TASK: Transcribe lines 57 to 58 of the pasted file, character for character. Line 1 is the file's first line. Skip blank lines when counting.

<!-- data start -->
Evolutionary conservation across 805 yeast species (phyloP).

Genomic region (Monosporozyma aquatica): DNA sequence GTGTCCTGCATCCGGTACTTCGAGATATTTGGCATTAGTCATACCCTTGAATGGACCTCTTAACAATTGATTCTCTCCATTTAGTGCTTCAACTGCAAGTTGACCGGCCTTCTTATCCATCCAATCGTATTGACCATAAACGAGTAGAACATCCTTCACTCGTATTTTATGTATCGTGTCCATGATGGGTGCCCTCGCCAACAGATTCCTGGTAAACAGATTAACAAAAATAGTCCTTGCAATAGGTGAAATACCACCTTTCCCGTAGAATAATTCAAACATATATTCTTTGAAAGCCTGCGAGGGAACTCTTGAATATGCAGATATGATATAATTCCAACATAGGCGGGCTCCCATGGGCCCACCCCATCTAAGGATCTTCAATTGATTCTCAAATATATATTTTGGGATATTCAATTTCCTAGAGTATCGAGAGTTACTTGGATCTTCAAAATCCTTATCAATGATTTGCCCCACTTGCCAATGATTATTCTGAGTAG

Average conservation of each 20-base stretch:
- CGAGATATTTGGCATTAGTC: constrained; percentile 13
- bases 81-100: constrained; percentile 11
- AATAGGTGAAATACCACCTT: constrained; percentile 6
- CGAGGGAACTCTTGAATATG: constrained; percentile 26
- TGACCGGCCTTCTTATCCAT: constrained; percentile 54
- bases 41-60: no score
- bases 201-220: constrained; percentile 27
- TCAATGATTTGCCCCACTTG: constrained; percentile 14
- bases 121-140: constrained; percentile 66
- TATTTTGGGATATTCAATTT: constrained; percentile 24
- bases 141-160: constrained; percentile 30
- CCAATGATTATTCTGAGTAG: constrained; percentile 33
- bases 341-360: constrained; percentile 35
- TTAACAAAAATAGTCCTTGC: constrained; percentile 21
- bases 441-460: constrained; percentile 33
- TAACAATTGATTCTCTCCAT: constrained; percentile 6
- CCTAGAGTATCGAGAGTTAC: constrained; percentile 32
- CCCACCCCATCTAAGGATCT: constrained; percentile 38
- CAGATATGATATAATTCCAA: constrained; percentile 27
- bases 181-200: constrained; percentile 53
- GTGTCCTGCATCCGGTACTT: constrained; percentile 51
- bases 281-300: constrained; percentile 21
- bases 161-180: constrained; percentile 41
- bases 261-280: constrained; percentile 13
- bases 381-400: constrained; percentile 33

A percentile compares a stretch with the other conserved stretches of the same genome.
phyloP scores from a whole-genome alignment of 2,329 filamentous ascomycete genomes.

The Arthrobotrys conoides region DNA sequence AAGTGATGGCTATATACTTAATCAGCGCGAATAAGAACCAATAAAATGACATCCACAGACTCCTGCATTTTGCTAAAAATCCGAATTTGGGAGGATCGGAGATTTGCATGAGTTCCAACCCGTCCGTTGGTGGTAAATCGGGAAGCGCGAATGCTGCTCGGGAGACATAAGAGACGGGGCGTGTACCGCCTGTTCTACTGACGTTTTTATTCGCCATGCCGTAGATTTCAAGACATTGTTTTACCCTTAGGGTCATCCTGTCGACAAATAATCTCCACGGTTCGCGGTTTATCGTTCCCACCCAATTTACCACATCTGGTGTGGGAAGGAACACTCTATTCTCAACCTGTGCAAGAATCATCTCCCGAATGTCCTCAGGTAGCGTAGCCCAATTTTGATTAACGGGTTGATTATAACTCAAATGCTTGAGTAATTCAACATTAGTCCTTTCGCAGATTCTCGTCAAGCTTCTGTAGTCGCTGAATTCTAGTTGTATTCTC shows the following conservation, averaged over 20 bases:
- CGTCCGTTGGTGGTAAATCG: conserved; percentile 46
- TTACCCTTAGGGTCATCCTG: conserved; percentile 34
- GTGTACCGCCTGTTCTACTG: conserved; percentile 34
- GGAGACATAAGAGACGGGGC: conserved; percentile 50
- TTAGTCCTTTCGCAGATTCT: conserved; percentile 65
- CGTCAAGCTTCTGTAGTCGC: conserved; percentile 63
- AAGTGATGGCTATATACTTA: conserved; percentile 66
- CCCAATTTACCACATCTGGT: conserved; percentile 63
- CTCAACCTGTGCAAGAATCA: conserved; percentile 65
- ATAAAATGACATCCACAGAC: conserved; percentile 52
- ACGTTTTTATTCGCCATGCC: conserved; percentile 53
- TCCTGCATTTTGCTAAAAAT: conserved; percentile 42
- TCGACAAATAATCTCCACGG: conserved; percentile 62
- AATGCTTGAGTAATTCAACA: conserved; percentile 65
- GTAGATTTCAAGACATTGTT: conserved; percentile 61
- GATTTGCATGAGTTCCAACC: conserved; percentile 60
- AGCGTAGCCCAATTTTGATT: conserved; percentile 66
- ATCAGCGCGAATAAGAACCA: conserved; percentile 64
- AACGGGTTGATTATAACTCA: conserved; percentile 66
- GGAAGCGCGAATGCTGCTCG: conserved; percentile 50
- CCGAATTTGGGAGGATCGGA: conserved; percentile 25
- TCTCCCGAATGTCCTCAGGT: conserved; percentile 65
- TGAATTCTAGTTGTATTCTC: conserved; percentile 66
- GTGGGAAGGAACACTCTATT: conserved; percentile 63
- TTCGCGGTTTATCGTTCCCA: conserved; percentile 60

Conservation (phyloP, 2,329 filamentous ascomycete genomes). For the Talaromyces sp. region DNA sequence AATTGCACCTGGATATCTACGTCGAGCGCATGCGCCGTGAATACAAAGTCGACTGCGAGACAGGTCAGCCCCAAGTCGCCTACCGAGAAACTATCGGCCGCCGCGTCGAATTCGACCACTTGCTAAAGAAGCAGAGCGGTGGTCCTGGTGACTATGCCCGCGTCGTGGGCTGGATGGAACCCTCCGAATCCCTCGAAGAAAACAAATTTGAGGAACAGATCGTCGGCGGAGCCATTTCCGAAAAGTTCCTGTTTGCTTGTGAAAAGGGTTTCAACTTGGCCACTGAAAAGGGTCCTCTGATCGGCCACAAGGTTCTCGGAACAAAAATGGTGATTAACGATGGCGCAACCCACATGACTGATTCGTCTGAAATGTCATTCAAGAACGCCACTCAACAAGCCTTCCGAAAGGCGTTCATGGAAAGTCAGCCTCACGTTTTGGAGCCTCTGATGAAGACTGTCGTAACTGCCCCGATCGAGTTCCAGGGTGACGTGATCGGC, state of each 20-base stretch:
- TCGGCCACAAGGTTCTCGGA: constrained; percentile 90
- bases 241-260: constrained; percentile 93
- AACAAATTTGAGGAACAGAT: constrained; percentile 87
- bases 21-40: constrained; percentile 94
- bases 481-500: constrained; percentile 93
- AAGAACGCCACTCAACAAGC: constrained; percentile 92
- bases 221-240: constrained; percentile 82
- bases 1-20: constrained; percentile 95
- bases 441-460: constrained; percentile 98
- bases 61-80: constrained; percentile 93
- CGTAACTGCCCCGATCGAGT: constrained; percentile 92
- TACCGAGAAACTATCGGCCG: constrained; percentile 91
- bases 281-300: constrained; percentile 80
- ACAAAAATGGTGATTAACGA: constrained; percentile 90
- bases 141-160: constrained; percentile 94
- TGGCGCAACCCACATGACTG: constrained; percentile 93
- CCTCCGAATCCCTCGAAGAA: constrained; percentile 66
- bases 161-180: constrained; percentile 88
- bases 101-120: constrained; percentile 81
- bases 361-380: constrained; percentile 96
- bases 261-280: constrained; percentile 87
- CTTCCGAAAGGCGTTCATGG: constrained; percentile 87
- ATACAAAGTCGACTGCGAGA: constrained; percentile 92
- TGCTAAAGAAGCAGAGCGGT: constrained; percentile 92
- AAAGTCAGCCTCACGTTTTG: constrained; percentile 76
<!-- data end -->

Conservation (phyloP, 2,329 filamentous ascomycete genomes). For the Talaromyces sp. region DNA sequence AATTGCACCTGGATATCTACGTCGAGCGCATGCGCCGTGAATACAAAGTCGACTGCGAGACAGGTCAGCCCCAAGTCGCCTACCGAGAAACTATCGGCCGCCGCGTCGAATTCGACCACTTGCTAAAGAAGCAGAGCGGTGGTCCTGGTGACTATGCCCGCGTCGTGGGCTGGATGGAACCCTCCGAATCCCTCGAAGAAAACAAATTTGAGGAACAGATCGTCGGCGGAGCCATTTCCGAAAAGTTCCTGTTTGCTTGTGAAAAGGGTTTCAACTTGGCCACTGAAAAGGGTCCTCTGATCGGCCACAAGGTTCTCGGAACAAAAATGGTGATTAACGATGGCGCAACCCACATGACTGATTCGTCTGAAATGTCATTCAAGAACGCCACTCAACAAGCCTTCCGAAAGGCGTTCATGGAAAGTCAGCCTCACGTTTTGGAGCCTCTGATGAAGACTGTCGTAACTGCCCCGATCGAGTTCCAGGGTGACGTGATCGGC, state of each 20-base stretch:
- TCGGCCACAAGGTTCTCGGA: constrained; percentile 90